CSI Cameras on the TX2 (The Easy Way)

I love Nvidia’s new embedded computers. The Nvidia Jetson embedded computing product line, including the TK1, TX1, and TX2, are a series of small computers made to smoothly run software for computer vision, neural networks, and artificial intelligence without using tons of energy. Better yet, their developer kits can be used as excellent single board computers, so if you’ve ever wished for a beefed up Raspberry Pi, this is what you are looking for. I personally use the Jetson TX2, which is the most powerful module available and is widely used.

One of the big fallbacks with Jetson devices is that the documentation does not (and cannot) cover all use cases. The community has yet to mature to the point where you can find some random blog’s guide on any random thing you need to do (à la Raspberry Pi and Arduino), so you’ll often have to figure out things for yourself.

But, I am here to dispell the mystery around at least one thing — using CSI cameras on your TX2. These methods should work on other Jetson devices too!

We’re going to look at utilizing the Jetson’s image processing powers and capturing video from the TX2’s own special CSI camera port. Specifically, I’ll show you:

  • Why you’d even want a CSI camera.
  • Where to get a good CSI camera.
  • How to get high resolution, high framerate video off your CSI cameras using gstreamer and the Nvidia multimedia pipeline.
  • How to use that video in OpenCV and ROS.

Why CSI cameras (vs USB)?

CSI cameras should be your primary choice of camera if you are looking to push for maximum performance (in terms of FPS, resolution, and CPU usage) or if you need low-level control of your camera — and if you are willing to pay a premium for these features.

I personally use CSI cameras because I need high resolution video while maintaining acceptable framerate. With the TX2 and a Leopard Imaging IMX377CS I easily pull 4k video at ~20 fps. Awesome. I also like the ability to swap out lenses on CSI cameras, which typically use small format C-Mount or M12 lenses. Due to the popularity of the GoPro, there are plenty of C/CS-Mount lenses as well as lens adapters for converting DSLR camera lenses to C-Mount.

USB cameras, on the other hand, can be incredibly cheap, typically work out of the box via the V4L2 protocol, and are an excellent choice for applications where you don’t need high-performance video. You can get 720p video for only $20 using the Logitech C270, as California Polytechnic State University did in their well documented ‘Jet’ Robot Kit, which was enough to make their robot toy car identify and collect objects, find faces, locates lines, etc.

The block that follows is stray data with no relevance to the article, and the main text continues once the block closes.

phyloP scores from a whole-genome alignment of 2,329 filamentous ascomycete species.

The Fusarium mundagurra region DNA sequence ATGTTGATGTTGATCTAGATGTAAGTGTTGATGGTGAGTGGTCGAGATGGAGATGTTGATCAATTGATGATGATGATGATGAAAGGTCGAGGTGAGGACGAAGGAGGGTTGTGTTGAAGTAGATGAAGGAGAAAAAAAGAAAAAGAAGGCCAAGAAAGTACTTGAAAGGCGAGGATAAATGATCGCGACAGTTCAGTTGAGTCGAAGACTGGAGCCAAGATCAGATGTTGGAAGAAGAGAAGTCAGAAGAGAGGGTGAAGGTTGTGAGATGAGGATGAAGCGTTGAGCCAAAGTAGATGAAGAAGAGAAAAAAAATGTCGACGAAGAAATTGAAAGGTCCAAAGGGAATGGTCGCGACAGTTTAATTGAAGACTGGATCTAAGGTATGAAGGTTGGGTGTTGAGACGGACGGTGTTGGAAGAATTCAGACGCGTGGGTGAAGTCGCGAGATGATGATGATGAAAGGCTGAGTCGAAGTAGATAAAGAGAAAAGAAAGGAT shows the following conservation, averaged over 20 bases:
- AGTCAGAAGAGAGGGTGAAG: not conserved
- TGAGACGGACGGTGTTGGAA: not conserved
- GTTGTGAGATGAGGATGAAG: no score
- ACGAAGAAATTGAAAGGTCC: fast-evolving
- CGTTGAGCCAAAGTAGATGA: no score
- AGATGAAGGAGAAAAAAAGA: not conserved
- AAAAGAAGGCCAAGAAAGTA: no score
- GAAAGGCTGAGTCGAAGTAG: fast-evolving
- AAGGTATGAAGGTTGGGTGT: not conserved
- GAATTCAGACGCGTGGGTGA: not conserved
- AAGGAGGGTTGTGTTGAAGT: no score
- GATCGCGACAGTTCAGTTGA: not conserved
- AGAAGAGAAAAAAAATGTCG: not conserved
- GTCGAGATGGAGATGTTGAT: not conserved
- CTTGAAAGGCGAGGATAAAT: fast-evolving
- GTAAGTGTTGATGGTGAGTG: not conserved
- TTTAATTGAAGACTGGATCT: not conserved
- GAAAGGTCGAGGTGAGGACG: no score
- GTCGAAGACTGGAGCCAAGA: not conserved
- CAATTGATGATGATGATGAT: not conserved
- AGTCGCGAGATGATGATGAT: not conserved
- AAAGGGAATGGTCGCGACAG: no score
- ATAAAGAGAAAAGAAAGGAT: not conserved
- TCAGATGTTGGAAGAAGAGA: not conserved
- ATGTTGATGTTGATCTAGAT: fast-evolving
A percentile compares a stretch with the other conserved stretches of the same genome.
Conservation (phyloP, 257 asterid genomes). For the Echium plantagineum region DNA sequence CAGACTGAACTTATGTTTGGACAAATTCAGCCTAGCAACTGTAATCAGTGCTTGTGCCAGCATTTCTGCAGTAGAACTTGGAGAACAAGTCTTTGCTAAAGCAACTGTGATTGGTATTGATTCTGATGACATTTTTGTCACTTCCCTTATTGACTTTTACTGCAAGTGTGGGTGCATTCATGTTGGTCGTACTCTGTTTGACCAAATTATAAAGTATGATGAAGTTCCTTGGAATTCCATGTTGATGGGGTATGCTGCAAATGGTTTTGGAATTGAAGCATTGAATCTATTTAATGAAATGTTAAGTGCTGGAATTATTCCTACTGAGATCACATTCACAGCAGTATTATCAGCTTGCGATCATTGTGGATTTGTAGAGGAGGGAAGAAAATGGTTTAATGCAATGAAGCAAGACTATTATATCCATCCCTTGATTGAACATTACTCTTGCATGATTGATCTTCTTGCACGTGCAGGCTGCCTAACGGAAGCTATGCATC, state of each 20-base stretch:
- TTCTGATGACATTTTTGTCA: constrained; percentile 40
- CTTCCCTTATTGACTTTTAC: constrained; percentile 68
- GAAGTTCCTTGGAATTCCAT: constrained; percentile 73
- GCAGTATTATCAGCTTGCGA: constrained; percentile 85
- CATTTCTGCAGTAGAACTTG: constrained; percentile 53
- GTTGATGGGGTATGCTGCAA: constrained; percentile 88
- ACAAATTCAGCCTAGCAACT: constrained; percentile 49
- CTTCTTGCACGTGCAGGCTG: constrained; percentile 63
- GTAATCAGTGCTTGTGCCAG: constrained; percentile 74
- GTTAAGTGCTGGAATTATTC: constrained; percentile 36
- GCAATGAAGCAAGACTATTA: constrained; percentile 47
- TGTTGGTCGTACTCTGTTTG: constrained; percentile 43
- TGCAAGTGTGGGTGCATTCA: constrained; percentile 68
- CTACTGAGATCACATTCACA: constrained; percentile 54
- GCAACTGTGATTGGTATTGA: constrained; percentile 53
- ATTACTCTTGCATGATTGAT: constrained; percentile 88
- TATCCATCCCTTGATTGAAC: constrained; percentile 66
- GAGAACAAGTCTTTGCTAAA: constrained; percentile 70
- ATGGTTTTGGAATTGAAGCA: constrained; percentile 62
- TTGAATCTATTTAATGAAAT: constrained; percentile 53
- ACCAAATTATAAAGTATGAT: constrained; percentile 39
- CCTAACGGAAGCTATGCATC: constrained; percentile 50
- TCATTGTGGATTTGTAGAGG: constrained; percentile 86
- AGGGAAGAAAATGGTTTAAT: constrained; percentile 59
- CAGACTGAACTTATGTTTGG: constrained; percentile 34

An awesome post on the Nvidia developer forums by user Jazza points out even further comparisons between USB and CSI cameras:

USB Cameras:

  • Are easy to integrate.
  • Can do a lot of the image work off-board (exposure control, frame rate, etc).
  • Many provide inputs/interrupts that can help time your application (e.g. interrupt on new frame).
  • Use CPU time due to USB bus, this will impact your application if it uses 100% CPU.
  • Are not optimal for use of hardware vision pipeline (hardware encoders, etc).
  • Can work over long distances (up to max of USB standard).
  • Can support larger image sensors (1″ and higher for better image quality and less noise).

CSI Bus Cameras:

  • Optimized in terms of CPU and memory usage for getting images processed and into memory.
  • Can take full advantage of hardware vision pipeline.
  • Short distances from TX1 only (10cm max usually) unless you use serialization systems (GMSL, FPD Link, COAXPress, Ambarella) which are immature and highly custom at the moment.
  • Are mostly smaller sensors from phone camera modules but custom ones can be made at a price. The added noise from the smaller sensor can be mitigated a bit through the hardware denoise in TX1/2.
  • Gives you access to low-level control of the sensor/camera.

I recommend you check out the full post for further insights, such as considerations for networked cameras.

Why do CSI cameras perform better than USB?

The biggest issue with USB is bandwidth and processing needs. USB 3.0 can push 5 Gbps, which is technically enough to allow push uncompressed 1080p video stream at 60fps or even 4k (3840p) at 20 fps (see for yourself). But, this based on bandwidth alone and does not reveal the truth of the additional processing and memory management bottlenecks in handling the video. For example, the See3CAM_CU130 USB 3.0 camera should be capable of 60fps 1080p, but in a real world test on the TK1 it only eked out 18 fps at 1080p compressed and a paltry 1fps uncompressed. While performance would be better on a more powerful machine, this is evidence of the problem.

In contrast, the Jetson TX1 and TX2 utilizes “six dedicated MIPI CSI-2 camera ports that provide up to 2.5 Gb/s per lane of bandwidth and 1.4 gigapixels/s processing by dual Image Service Processors (ISP).” In other words, it has the bandwidth for three 4k cameras (or six 1080p cameras at 30 fps). Again, bandwidth isn’t everything because those images need to be moved and processes, but by using the hardware vision pipeline the images skip loading into DRAM and reduces CPU load by processing video independently of the primary CPU. In my own experience, I’ve been able to run 4k video at ~20 fps by utilizing these hardware features on the TX2. This is why video works so efficiently through CSI cameras — independent hardware specialized for video, much like a GPU is specialized for 3D graphics.

Where to get CSI cameras (for Jetson devices)

In my own research, I’ve found only a handful of resources on finding CSI cameras. The Jetson Wiki has a decent page surveying different camera options and you may be able to find some tips on the Jetson developer forms, but that’s about it.